Nigeria’s hotel sector – justified optimism or wishful thinking?
With the emergence of COVID-19 as a global pandemic it may now be quite hard to imagine any positive estimates of economic expansion, let alone the travel and tourism sector, almost regardless of the part of the world in question. However, there were times when optimistic forecasts were made and supported by even such relatively conservative institutions as IMF and African Development Bank, and the case in point was Nigeria’s hospitality industry.
Double digit growth
According to the recent report by PwC, Nigeria’s hotel sector expanded by 20% between 2017 and 2018, making it Africa fastest-growing accommodation market. Being quite a big increase on its own, its merits were not yet included into the Nigeria’s National Bureau of Statistics ‘s estimates of the sector’s contribution to GDP standing at 34% as of 2017 and employing 20% of the workforce nationwide, making these figures a likely underestimate. Such strong performance is supported by the extensive pipeline – 26 new properties are scheduled to enter the market by the end of 2020. Given such a sweeping success one cannot help but wonder what its main drivers are.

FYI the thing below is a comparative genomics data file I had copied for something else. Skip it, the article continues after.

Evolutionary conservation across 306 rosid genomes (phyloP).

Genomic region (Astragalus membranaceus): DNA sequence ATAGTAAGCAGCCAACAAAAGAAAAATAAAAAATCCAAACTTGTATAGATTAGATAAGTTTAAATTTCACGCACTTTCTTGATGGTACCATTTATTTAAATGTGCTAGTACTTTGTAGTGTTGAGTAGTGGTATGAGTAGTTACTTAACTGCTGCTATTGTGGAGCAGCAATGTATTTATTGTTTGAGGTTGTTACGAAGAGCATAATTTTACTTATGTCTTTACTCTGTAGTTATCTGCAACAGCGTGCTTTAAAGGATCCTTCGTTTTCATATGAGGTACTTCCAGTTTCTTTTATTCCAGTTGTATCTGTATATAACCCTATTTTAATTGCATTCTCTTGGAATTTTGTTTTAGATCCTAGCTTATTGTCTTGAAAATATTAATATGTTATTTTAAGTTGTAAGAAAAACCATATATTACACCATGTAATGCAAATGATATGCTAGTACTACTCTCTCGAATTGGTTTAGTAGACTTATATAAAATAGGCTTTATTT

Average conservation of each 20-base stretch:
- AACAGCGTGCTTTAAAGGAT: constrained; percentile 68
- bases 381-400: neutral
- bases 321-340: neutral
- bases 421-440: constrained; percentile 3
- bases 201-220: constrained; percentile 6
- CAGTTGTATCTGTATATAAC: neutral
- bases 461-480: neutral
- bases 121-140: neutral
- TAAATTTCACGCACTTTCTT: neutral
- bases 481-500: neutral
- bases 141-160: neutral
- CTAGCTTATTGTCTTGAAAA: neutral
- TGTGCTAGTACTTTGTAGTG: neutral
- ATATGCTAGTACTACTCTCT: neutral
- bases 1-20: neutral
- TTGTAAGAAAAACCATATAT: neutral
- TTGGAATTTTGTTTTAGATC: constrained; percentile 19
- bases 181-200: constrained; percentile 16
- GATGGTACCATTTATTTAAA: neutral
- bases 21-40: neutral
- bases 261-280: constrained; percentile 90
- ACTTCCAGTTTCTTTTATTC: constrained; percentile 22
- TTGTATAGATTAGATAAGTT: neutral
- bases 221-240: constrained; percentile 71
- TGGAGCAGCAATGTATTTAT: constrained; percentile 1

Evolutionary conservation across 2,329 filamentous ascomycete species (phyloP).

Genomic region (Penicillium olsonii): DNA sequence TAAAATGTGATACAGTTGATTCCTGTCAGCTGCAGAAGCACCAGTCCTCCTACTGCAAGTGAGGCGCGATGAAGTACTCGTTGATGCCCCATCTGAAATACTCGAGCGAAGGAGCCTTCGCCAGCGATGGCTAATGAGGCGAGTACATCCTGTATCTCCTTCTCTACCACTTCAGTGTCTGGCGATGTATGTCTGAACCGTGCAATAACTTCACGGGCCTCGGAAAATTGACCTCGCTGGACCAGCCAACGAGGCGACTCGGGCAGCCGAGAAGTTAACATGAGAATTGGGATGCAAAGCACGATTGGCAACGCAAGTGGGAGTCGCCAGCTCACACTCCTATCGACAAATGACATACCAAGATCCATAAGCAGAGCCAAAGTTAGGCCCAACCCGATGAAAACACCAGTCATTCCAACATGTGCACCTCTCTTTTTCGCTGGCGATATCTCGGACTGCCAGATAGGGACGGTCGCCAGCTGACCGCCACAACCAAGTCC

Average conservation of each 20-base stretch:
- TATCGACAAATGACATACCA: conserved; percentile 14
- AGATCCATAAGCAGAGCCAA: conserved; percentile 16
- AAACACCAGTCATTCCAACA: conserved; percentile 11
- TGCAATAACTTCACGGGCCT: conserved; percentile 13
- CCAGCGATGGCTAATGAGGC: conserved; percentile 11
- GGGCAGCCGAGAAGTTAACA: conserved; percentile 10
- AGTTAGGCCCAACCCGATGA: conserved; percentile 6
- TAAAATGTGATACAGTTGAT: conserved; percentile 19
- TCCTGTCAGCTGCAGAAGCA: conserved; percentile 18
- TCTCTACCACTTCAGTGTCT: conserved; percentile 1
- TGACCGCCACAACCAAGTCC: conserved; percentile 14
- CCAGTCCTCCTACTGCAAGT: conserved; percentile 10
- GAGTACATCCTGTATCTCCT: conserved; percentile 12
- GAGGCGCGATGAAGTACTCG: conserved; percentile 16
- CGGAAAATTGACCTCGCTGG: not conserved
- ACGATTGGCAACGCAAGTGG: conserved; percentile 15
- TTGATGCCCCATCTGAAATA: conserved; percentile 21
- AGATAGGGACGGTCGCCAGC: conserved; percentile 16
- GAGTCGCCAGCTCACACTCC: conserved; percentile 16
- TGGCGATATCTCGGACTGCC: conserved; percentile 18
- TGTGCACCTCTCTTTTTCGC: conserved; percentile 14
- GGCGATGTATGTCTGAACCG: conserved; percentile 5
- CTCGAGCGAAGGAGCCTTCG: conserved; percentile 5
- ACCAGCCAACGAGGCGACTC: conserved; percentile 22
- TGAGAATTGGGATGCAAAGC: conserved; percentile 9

Domestic market and evolving energy resources
While Nigeria has a lot to offer to international travelers, its growing middle class, which now constitutes almost a quarter of the total population, should not be left out of the picture. As the country’s internal logistical networks are improving and becoming more accessible, and disposable incomes generally on the rise, domestic travelers are slowly growing into a force to be reckoned with. This effect is amplified by the diversification of the energy mix and the overall government’s willingness to move away from oil and gas dependence, which in turn allows for cheaper energy costs – both for the hospitality suppliers and their potential guests.
Looking into the future
Given the current circumstances, it is only natural that many industry experts are wary of short-term forecasts. However, looking at the trustworthy predictions unadjusted for the covid-19 crisis outcomes, could still prove useful, even if only to catch the underlying market trends. As such, PwC suggests a 12% per year growth in Nigeria’s hospitality sector between today and 2023. Will this double-digit unadjusted figure be enough to cover the pandemic’s blows to the industry? Only time can show but starting with a strong foundation should definitely give Nigeria a bit of a head start.